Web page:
“Success is getting what you want. Happiness is wanting what you get.” (Dale Carnegie) – as seen in today’s post to the Jack’s Winning Words blog.
Sometimes I think back to the simpler times of my childhood – ancient times, before smartphones or the Internet or even television. Wow. That is ancient. Yet, we were happy as children running around the neighborhood playing cowboys and Indians or cops and robbers or just hide and go seek. We were happy with what we got and did not spend our time wanting things that we didn’t have. Perhaps ignorance was bliss, since we didn’t have the ubiquitous Internet and Google to show us all of the things that we didn’t have. We just had fun and that was enough for us. We couldn’t wait for the next day, so be able to get out and play again. Nobody sat around with their head down, staring at a tiny screen.
It is harder these days for kids to just be kids and have fun. Even babies are often parked in their Bubble seats in front of TV screens, which serve as electronic babysitters and provide visual distraction. Young children, sometimes not even old enough for pre-school, are handed electronic tablets with simple, cute games on them to occupy their time and keep them quiet. It’s no wonder that by the time they are old enough to go to school they have become completely hooked on electronics for their entertainment and as their source of information. It’s somewhat sad to think that there are only 1-2 generations alive today that did not grow up in the electronic age and who remember what we did to entertain ourselves before all of the electronics came along.
Getting back to the quote of the day, are you constantly chasing the things that you think you want; or, are you happy with the things that you have? In his post today, Jack went on to write about Loretta Lynn’s title song in the movie Coal Miner’s Daughter, in which she sings “We were poor but we had love That’s the one thing that daddy made sure of.” That song makes the point that it is in our relationships with others that we find true happiness. After all, you can’t have a relationship with a thing that you might want. Hugging your new car will never satisfy like hugging your wife and kids – they hug back.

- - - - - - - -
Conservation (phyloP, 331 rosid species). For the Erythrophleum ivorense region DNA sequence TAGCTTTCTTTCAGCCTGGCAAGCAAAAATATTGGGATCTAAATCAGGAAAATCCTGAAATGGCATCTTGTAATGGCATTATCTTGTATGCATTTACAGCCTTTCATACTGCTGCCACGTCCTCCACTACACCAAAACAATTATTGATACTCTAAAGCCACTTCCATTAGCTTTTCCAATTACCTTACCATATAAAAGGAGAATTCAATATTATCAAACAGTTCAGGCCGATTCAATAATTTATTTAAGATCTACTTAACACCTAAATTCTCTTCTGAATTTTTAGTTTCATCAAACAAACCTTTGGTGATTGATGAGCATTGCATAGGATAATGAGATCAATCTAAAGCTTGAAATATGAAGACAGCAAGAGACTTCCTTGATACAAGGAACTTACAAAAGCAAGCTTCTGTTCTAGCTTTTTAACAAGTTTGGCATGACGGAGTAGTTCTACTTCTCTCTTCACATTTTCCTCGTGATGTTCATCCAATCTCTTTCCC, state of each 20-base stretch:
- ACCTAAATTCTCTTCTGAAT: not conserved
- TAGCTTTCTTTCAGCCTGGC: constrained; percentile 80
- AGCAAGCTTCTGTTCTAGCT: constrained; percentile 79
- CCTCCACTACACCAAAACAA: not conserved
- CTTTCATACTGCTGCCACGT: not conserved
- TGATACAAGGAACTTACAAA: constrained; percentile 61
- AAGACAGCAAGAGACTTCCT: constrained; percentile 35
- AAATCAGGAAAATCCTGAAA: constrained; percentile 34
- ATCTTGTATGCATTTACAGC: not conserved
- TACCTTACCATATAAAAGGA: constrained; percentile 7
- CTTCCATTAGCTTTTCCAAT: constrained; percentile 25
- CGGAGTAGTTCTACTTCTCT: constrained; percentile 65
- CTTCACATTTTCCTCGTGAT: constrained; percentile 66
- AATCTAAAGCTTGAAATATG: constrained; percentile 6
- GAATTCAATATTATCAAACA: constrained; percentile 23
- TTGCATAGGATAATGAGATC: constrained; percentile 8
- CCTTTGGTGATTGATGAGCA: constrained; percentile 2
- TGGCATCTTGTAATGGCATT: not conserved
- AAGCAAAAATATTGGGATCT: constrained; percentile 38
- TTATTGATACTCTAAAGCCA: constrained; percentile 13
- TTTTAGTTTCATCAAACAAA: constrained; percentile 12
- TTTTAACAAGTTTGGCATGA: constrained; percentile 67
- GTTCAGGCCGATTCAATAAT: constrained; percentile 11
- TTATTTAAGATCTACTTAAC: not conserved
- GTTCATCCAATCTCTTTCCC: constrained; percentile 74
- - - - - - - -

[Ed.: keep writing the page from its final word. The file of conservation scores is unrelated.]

Perhaps, it is that insight into what is important in life that allows some to be happy with what they get. They focus upon the relationships in their life – the love that they receive from and give to others –rather than upon material things. The happiness that they can recall is usually centered around events and activities with others and not about the car that they were in or the house that they happened to own at the time. Good times are almost always about sharing things with others – activities, events, milestones or whatever.
So, one can be successful and attain lots of material things that they may have wanted; but to be happy usually has less to do with those things than with the people around us with whom we share life’s events. If you focus upon those people, instead of things; you will find that you are happy with what you get, because you had them there to share it with you.
Start by putting down that phone and looking to see who is around you. Instead of texting “WYD?” to someone that you can’t see; start a conversation with someone that you can see. It may be hard at first, actually talking to someone; but you’ll get the hang of it and you’ll probably find it to be a lot more rewarding than staring at a screen and waiting for a reply to your text. Who knows, maybe that person that you are talking to may become your new BFF.
You can be happy with what you get in life, if you are first happy with those around you when you get it.
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